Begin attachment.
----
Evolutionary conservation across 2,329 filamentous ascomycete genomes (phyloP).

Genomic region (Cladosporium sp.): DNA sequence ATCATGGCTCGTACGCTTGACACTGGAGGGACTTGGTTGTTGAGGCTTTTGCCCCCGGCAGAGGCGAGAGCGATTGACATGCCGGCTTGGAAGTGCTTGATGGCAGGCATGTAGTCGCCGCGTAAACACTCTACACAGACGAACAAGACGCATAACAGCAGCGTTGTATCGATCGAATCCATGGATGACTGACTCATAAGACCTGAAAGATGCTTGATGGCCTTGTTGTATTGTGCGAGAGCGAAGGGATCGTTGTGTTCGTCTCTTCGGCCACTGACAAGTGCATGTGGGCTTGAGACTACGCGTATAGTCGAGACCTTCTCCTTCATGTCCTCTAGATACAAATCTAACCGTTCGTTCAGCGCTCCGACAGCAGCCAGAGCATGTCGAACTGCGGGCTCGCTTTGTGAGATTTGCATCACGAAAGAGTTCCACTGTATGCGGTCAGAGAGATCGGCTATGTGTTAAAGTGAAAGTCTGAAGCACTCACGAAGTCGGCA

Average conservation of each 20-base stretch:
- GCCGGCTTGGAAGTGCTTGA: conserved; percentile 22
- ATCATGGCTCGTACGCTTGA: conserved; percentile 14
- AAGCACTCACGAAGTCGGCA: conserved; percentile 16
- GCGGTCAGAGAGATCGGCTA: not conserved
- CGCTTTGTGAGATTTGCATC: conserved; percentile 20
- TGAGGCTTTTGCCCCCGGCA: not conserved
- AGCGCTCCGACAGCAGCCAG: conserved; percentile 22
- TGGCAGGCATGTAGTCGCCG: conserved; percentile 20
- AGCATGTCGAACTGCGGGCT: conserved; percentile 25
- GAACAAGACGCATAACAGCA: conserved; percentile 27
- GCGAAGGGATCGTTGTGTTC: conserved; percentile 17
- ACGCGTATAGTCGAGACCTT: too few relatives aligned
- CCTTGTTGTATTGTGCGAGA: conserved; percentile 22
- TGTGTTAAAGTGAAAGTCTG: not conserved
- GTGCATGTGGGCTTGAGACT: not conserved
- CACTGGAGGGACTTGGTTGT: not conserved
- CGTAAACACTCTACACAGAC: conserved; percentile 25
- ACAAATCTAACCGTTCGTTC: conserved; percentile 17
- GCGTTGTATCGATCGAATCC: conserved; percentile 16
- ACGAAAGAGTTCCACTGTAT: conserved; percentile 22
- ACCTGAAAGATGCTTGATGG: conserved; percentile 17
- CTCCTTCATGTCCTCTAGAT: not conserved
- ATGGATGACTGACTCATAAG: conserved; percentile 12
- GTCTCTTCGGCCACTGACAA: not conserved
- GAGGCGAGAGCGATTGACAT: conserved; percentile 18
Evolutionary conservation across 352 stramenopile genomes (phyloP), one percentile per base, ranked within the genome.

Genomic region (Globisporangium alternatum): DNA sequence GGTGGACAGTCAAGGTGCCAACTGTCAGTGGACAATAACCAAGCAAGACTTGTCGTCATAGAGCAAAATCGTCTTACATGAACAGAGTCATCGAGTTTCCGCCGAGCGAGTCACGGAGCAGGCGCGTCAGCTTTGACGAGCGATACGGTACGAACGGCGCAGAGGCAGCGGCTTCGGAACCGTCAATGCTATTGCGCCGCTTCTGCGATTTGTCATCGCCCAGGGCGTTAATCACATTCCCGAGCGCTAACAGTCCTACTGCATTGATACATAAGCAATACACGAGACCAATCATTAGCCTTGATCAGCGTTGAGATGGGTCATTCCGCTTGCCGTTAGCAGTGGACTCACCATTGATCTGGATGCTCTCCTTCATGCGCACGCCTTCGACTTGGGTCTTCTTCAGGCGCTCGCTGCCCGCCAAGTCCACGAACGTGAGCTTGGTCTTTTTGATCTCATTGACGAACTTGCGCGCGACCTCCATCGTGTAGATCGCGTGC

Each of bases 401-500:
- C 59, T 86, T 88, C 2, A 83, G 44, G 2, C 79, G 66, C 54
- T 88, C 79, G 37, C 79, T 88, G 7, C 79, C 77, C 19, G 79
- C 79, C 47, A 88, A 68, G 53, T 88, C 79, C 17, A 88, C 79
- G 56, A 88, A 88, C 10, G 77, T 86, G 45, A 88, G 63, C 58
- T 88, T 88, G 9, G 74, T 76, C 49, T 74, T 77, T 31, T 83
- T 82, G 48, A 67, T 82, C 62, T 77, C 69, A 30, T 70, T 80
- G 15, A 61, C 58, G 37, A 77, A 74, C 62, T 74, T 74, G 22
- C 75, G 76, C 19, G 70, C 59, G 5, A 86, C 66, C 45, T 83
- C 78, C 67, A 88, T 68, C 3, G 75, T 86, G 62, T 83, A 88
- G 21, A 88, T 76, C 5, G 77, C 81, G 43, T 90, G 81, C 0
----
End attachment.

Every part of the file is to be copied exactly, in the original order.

Evolutionary conservation across 2,329 filamentous ascomycete genomes (phyloP).

Genomic region (Cladosporium sp.): DNA sequence ATCATGGCTCGTACGCTTGACACTGGAGGGACTTGGTTGTTGAGGCTTTTGCCCCCGGCAGAGGCGAGAGCGATTGACATGCCGGCTTGGAAGTGCTTGATGGCAGGCATGTAGTCGCCGCGTAAACACTCTACACAGACGAACAAGACGCATAACAGCAGCGTTGTATCGATCGAATCCATGGATGACTGACTCATAAGACCTGAAAGATGCTTGATGGCCTTGTTGTATTGTGCGAGAGCGAAGGGATCGTTGTGTTCGTCTCTTCGGCCACTGACAAGTGCATGTGGGCTTGAGACTACGCGTATAGTCGAGACCTTCTCCTTCATGTCCTCTAGATACAAATCTAACCGTTCGTTCAGCGCTCCGACAGCAGCCAGAGCATGTCGAACTGCGGGCTCGCTTTGTGAGATTTGCATCACGAAAGAGTTCCACTGTATGCGGTCAGAGAGATCGGCTATGTGTTAAAGTGAAAGTCTGAAGCACTCACGAAGTCGGCA

Average conservation of each 20-base stretch:
- GCCGGCTTGGAAGTGCTTGA: conserved; percentile 22
- ATCATGGCTCGTACGCTTGA: conserved; percentile 14
- AAGCACTCACGAAGTCGGCA: conserved; percentile 16
- GCGGTCAGAGAGATCGGCTA: not conserved
- CGCTTTGTGAGATTTGCATC: conserved; percentile 20
- TGAGGCTTTTGCCCCCGGCA: not conserved
- AGCGCTCCGACAGCAGCCAG: conserved; percentile 22
- TGGCAGGCATGTAGTCGCCG: conserved; percentile 20
- AGCATGTCGAACTGCGGGCT: conserved; percentile 25
- GAACAAGACGCATAACAGCA: conserved; percentile 27
- GCGAAGGGATCGTTGTGTTC: conserved; percentile 17
- ACGCGTATAGTCGAGACCTT: too few relatives aligned
- CCTTGTTGTATTGTGCGAGA: conserved; percentile 22
- TGTGTTAAAGTGAAAGTCTG: not conserved
- GTGCATGTGGGCTTGAGACT: not conserved
- CACTGGAGGGACTTGGTTGT: not conserved
- CGTAAACACTCTACACAGAC: conserved; percentile 25
- ACAAATCTAACCGTTCGTTC: conserved; percentile 17
- GCGTTGTATCGATCGAATCC: conserved; percentile 16
- ACGAAAGAGTTCCACTGTAT: conserved; percentile 22
- ACCTGAAAGATGCTTGATGG: conserved; percentile 17
- CTCCTTCATGTCCTCTAGAT: not conserved
- ATGGATGACTGACTCATAAG: conserved; percentile 12
- GTCTCTTCGGCCACTGACAA: not conserved
- GAGGCGAGAGCGATTGACAT: conserved; percentile 18
Evolutionary conservation across 352 stramenopile genomes (phyloP), one percentile per base, ranked within the genome.

Genomic region (Globisporangium alternatum): DNA sequence GGTGGACAGTCAAGGTGCCAACTGTCAGTGGACAATAACCAAGCAAGACTTGTCGTCATAGAGCAAAATCGTCTTACATGAACAGAGTCATCGAGTTTCCGCCGAGCGAGTCACGGAGCAGGCGCGTCAGCTTTGACGAGCGATACGGTACGAACGGCGCAGAGGCAGCGGCTTCGGAACCGTCAATGCTATTGCGCCGCTTCTGCGATTTGTCATCGCCCAGGGCGTTAATCACATTCCCGAGCGCTAACAGTCCTACTGCATTGATACATAAGCAATACACGAGACCAATCATTAGCCTTGATCAGCGTTGAGATGGGTCATTCCGCTTGCCGTTAGCAGTGGACTCACCATTGATCTGGATGCTCTCCTTCATGCGCACGCCTTCGACTTGGGTCTTCTTCAGGCGCTCGCTGCCCGCCAAGTCCACGAACGTGAGCTTGGTCTTTTTGATCTCATTGACGAACTTGCGCGCGACCTCCATCGTGTAGATCGCGTGC

Each of bases 401-500:
- C 59, T 86, T 88, C 2, A 83, G 44, G 2, C 79, G 66, C 54
- T 88, C 79, G 37, C 79, T 88, G 7, C 79, C 77, C 19, G 79
- C 79, C 47, A 88, A 68, G 53, T 88, C 79, C 17, A 88, C 79
- G 56, A 88, A 88, C 10, G 77, T 86, G 45, A 88, G 63, C 58
- T 88, T 88, G 9, G 74, T 76, C 49, T 74, T 77, T 31, T 83
- T 82, G 48, A 67, T 82, C 62, T 77, C 69, A 30, T 70, T 80
- G 15, A 61, C 58, G 37, A 77, A 74, C 62, T 74, T 74, G 22
- C 75, G 76, C 19, G 70, C 59, G 5, A 86, C 66, C 45, T 83
- C 78, C 67, A 88, T 68, C 3, G 75, T 86, G 62, T 83, A 88
- G 21, A 88, T 76, C 5, G 77, C 81, G 43, T 90, G 81, C 0